Roswell Explanation

Please read the disclaimer. A Reuter news article I came across in 1997 and saved.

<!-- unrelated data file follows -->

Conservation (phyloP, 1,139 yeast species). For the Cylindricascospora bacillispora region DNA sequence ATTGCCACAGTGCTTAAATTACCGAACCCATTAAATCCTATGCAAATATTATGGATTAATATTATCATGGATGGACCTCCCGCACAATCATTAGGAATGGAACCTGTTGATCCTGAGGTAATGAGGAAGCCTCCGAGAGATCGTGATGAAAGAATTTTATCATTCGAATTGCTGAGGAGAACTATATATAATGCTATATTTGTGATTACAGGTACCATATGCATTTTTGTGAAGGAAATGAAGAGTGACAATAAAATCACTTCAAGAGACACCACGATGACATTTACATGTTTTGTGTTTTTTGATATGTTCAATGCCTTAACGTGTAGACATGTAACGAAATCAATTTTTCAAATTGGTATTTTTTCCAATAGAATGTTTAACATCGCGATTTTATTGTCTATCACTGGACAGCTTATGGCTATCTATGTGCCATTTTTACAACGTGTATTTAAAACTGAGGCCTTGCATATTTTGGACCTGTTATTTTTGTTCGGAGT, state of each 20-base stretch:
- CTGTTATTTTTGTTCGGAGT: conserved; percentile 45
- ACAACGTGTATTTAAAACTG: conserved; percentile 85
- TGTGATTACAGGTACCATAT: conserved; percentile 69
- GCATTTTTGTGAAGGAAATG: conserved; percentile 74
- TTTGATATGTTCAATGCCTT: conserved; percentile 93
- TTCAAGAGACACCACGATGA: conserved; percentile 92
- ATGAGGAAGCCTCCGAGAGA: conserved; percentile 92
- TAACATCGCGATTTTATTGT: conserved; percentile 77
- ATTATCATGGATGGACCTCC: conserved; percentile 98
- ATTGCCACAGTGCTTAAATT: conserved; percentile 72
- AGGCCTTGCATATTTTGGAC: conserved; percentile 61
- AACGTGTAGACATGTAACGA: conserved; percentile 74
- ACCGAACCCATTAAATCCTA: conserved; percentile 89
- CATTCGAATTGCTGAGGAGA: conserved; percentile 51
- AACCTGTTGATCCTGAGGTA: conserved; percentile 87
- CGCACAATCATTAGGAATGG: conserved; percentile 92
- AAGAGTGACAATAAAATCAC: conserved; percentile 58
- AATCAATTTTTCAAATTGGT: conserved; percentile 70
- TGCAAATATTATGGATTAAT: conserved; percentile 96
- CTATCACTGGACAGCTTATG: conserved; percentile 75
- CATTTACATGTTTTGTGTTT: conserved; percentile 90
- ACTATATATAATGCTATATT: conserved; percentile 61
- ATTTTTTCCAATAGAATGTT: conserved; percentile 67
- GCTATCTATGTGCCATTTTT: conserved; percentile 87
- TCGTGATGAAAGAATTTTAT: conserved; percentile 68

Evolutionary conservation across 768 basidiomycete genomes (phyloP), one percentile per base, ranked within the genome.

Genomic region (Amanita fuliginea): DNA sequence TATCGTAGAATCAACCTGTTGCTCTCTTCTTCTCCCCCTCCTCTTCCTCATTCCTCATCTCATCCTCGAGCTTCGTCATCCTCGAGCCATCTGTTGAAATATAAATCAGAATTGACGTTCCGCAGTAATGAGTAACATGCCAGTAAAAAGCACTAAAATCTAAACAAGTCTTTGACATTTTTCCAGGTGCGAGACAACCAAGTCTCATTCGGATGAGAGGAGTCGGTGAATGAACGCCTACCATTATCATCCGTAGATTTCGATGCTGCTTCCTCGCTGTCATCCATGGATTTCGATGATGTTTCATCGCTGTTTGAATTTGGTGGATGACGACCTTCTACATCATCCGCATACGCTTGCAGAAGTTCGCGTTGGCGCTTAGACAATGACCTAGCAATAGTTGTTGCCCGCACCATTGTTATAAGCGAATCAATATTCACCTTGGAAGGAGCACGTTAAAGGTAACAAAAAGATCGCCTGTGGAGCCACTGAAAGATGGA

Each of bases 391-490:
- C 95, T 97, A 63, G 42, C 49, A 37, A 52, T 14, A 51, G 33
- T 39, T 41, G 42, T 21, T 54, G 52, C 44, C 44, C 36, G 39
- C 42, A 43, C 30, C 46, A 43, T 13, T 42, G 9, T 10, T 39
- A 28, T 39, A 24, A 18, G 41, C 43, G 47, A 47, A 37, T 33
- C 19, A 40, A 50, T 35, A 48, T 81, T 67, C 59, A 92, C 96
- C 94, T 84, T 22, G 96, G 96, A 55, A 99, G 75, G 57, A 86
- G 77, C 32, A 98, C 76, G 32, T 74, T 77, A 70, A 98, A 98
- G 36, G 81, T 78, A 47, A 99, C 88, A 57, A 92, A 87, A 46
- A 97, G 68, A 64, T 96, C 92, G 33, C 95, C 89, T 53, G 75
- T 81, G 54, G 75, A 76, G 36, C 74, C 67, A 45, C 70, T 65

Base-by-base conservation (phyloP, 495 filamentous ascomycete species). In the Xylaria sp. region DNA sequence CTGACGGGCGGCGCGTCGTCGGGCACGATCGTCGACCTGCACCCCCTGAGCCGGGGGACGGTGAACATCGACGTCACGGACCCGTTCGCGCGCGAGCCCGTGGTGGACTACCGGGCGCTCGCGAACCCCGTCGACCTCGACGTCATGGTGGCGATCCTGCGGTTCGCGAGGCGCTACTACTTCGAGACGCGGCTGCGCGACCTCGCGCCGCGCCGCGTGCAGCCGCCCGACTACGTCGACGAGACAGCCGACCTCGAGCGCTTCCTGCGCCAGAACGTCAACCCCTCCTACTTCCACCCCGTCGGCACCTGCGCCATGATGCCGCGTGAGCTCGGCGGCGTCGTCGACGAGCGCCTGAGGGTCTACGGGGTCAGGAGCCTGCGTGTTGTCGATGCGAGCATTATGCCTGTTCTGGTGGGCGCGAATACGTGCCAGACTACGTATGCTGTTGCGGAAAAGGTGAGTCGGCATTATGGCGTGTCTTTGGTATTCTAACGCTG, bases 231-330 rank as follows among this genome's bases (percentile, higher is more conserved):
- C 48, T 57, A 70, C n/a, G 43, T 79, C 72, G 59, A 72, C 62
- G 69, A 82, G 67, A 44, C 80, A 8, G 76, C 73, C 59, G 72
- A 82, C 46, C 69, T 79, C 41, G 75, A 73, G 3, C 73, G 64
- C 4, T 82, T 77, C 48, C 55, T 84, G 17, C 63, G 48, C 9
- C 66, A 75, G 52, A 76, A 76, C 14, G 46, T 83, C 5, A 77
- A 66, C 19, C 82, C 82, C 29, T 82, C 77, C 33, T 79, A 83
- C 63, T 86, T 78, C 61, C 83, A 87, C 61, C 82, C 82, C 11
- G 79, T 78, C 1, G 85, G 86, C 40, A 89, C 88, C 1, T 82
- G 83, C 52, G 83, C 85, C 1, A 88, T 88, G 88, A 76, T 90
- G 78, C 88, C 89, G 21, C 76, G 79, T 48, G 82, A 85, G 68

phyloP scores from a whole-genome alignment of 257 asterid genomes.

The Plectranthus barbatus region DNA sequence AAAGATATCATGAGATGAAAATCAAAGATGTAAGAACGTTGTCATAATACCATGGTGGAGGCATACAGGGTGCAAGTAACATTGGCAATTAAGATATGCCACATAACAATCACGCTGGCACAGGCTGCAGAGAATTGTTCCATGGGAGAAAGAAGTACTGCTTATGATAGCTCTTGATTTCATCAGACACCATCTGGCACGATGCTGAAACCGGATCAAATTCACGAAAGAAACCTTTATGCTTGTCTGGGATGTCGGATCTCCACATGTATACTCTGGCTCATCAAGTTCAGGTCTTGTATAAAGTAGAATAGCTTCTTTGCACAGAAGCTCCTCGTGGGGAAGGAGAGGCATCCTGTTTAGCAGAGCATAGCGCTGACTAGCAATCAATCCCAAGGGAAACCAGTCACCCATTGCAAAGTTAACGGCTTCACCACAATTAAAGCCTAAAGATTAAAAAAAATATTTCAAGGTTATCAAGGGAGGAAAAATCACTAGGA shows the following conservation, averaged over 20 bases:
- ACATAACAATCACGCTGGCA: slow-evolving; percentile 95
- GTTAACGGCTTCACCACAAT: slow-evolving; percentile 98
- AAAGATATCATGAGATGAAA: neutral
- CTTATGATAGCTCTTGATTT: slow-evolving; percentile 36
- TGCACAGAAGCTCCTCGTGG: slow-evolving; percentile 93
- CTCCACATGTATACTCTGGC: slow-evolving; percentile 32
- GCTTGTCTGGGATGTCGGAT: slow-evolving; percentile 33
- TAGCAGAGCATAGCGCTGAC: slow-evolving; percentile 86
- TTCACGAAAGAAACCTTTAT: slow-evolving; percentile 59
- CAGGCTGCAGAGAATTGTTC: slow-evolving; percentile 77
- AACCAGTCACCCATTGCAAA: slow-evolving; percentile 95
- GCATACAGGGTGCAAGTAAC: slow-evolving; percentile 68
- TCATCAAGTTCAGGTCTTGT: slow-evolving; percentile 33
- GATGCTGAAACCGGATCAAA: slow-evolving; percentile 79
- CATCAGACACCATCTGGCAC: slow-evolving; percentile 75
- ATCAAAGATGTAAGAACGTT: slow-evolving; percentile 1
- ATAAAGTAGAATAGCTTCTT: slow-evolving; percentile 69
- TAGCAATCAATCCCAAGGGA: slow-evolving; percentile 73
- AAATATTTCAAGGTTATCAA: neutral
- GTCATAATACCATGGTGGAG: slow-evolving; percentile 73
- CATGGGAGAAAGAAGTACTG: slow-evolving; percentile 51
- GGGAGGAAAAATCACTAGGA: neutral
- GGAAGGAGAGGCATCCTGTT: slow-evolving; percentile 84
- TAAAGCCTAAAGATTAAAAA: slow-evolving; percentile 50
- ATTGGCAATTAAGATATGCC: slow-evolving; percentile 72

[LINK] 05:17 PM ET 06/29/97 Floridian may be UFO believers' nefarious redhead ORLANDO, Fla (Reuter) - Joe Kittinger retired to Florida, took up hobbies and until a year ago never suspected he was a key figure in a far-reaching conspiracy theory. Then a U.S. Air Force captain called and asked Kittinger if he had ever dropped crash-test dummies from high-altitude balloons near Roswell, New Mexico. ``About 50 times,'' Kittinger said. With that, the Air Force was one step closer to closing its books on reports of flying saucers, alien autopsies and government coverups at Roswell. The 68-year-old Kittinger, when he was stationed there, sported a thick head of red hair, wore captain's bars on his uniform and recovered lifeless, anthropomorphic figures from the desert. That made him a good fit for the mysterious Red-Headed Captain, a nefarious figure in the annals of UFOlogy, the man who believers allege spirited away the alien victims of a downed flying saucer in 1947. If you search the many Internet sites devoted to Roswell, you'll find dozens of references to the Red-Headed Captain. He also figures prominently in many books and film and television reenactments. It was he, according to believers, who first drew a curtain of secrecy on those alien bodies that has not been parted in 50 years. ``It's all a crock,'' Kittinger said. ``We needed the data (from the dummies) and we went to a lot of trouble to recover them. If that meant searching a wheat field in the middle of the night, that's what happened.'' Roswell this week celebrates the 50th anniversary of an event the Air Force insists never happened. By naming Kittinger in its own recently published investigation -- ``The Roswell Report: Case Closed'' -- the Air Force hopes to drive the point home. Although Kittinger fits the description of the Red-Headed Captain -- his telephone answering machine now greets callers with the words ``Hello, you've reached the home of the UFO mystery man'' -- he was nowhere near Roswell when the events of 1947 did or did not take place. But he was there in the 1950s, an expert in high-altitude balloons and parachuting, conducting experiments on whether astronauts could one day survive parachute drops from the edge of space. He supports the Air Force conclusions that when UFO phenomena re-emerged as a popular subject in the 1970s, the residents of Roswell confused memories of events separated by years and tied them all to a 1947 newspaper headline about a ''flying disk'' recovered in the desert. The Air Force, which originally said it had captured a flying saucer, quickly reversed itself to say the disk was actually a high-altitude balloon. After exhaustive research, that is still what it says. UFO enthusiasts accuse the Air Force of a massive coverup. ``People are going to believe what they want to,'' Kittinger said. ``Too many people have made too much money spinning Roswell conspiracy theories to simply accept the Air Force's conclusions.'' But Kittinger keeps a sense of humor about his alleged role in history. Besides the answering machine, he has a doormat that says, ''Welcome UFOs and crews.'' And he accepts that he may one day be remembered more for something he did not do than for the many things he did. In 1960, for example, he parachuted from an altitude of 19 miles, becoming the first person to break the sound barrier without an aircraft. It is a parachuting record that still stands. Later he flew three tours of duty in Vietnam, spending the last year of the conflict in a prisoner-of-war camp. ^REUTER@